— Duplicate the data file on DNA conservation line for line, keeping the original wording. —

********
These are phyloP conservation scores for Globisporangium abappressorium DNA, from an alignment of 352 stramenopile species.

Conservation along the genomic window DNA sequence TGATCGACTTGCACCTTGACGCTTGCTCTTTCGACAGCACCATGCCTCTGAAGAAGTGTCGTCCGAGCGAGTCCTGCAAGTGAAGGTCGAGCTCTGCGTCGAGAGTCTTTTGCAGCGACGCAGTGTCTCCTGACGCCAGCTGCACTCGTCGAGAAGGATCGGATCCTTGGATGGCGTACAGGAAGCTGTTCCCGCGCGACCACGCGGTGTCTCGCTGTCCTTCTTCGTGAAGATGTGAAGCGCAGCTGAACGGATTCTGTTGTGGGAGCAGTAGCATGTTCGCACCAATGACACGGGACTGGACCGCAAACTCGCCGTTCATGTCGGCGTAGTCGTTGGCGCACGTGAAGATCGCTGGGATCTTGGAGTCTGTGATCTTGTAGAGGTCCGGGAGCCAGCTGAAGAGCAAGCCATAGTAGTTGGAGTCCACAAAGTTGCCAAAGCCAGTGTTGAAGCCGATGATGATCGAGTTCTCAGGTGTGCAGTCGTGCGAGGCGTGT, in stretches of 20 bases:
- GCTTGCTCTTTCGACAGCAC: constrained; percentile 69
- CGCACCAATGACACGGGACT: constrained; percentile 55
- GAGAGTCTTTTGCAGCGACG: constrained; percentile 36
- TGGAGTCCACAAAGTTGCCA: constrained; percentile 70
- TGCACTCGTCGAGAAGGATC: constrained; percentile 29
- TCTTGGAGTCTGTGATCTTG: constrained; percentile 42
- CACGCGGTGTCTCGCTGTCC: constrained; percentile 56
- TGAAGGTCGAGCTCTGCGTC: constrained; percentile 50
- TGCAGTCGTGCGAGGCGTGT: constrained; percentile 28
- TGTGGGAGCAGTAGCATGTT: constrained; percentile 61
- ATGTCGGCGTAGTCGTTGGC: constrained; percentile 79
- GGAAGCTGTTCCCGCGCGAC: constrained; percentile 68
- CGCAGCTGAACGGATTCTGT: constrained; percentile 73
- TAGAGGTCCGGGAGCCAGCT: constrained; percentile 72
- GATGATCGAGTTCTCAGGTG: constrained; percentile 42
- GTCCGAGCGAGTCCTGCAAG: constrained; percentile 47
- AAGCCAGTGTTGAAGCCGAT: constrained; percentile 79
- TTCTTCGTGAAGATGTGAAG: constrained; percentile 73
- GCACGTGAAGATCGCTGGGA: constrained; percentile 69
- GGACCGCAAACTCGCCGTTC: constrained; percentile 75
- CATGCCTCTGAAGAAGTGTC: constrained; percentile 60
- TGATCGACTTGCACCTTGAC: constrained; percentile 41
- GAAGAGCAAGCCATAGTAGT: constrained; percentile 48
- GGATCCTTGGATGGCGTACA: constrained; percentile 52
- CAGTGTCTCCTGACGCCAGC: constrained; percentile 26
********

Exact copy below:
These are phyloP conservation scores for Globisporangium abappressorium DNA, from an alignment of 352 stramenopile species.

Conservation along the genomic window DNA sequence TGATCGACTTGCACCTTGACGCTTGCTCTTTCGACAGCACCATGCCTCTGAAGAAGTGTCGTCCGAGCGAGTCCTGCAAGTGAAGGTCGAGCTCTGCGTCGAGAGTCTTTTGCAGCGACGCAGTGTCTCCTGACGCCAGCTGCACTCGTCGAGAAGGATCGGATCCTTGGATGGCGTACAGGAAGCTGTTCCCGCGCGACCACGCGGTGTCTCGCTGTCCTTCTTCGTGAAGATGTGAAGCGCAGCTGAACGGATTCTGTTGTGGGAGCAGTAGCATGTTCGCACCAATGACACGGGACTGGACCGCAAACTCGCCGTTCATGTCGGCGTAGTCGTTGGCGCACGTGAAGATCGCTGGGATCTTGGAGTCTGTGATCTTGTAGAGGTCCGGGAGCCAGCTGAAGAGCAAGCCATAGTAGTTGGAGTCCACAAAGTTGCCAAAGCCAGTGTTGAAGCCGATGATGATCGAGTTCTCAGGTGTGCAGTCGTGCGAGGCGTGT, in stretches of 20 bases:
- GCTTGCTCTTTCGACAGCAC: constrained; percentile 69
- CGCACCAATGACACGGGACT: constrained; percentile 55
- GAGAGTCTTTTGCAGCGACG: constrained; percentile 36
- TGGAGTCCACAAAGTTGCCA: constrained; percentile 70
- TGCACTCGTCGAGAAGGATC: constrained; percentile 29
- TCTTGGAGTCTGTGATCTTG: constrained; percentile 42
- CACGCGGTGTCTCGCTGTCC: constrained; percentile 56
- TGAAGGTCGAGCTCTGCGTC: constrained; percentile 50
- TGCAGTCGTGCGAGGCGTGT: constrained; percentile 28
- TGTGGGAGCAGTAGCATGTT: constrained; percentile 61
- ATGTCGGCGTAGTCGTTGGC: constrained; percentile 79
- GGAAGCTGTTCCCGCGCGAC: constrained; percentile 68
- CGCAGCTGAACGGATTCTGT: constrained; percentile 73
- TAGAGGTCCGGGAGCCAGCT: constrained; percentile 72
- GATGATCGAGTTCTCAGGTG: constrained; percentile 42
- GTCCGAGCGAGTCCTGCAAG: constrained; percentile 47
- AAGCCAGTGTTGAAGCCGAT: constrained; percentile 79
- TTCTTCGTGAAGATGTGAAG: constrained; percentile 73
- GCACGTGAAGATCGCTGGGA: constrained; percentile 69
- GGACCGCAAACTCGCCGTTC: constrained; percentile 75
- CATGCCTCTGAAGAAGTGTC: constrained; percentile 60
- TGATCGACTTGCACCTTGAC: constrained; percentile 41
- GAAGAGCAAGCCATAGTAGT: constrained; percentile 48
- GGATCCTTGGATGGCGTACA: constrained; percentile 52
- CAGTGTCTCCTGACGCCAGC: constrained; percentile 26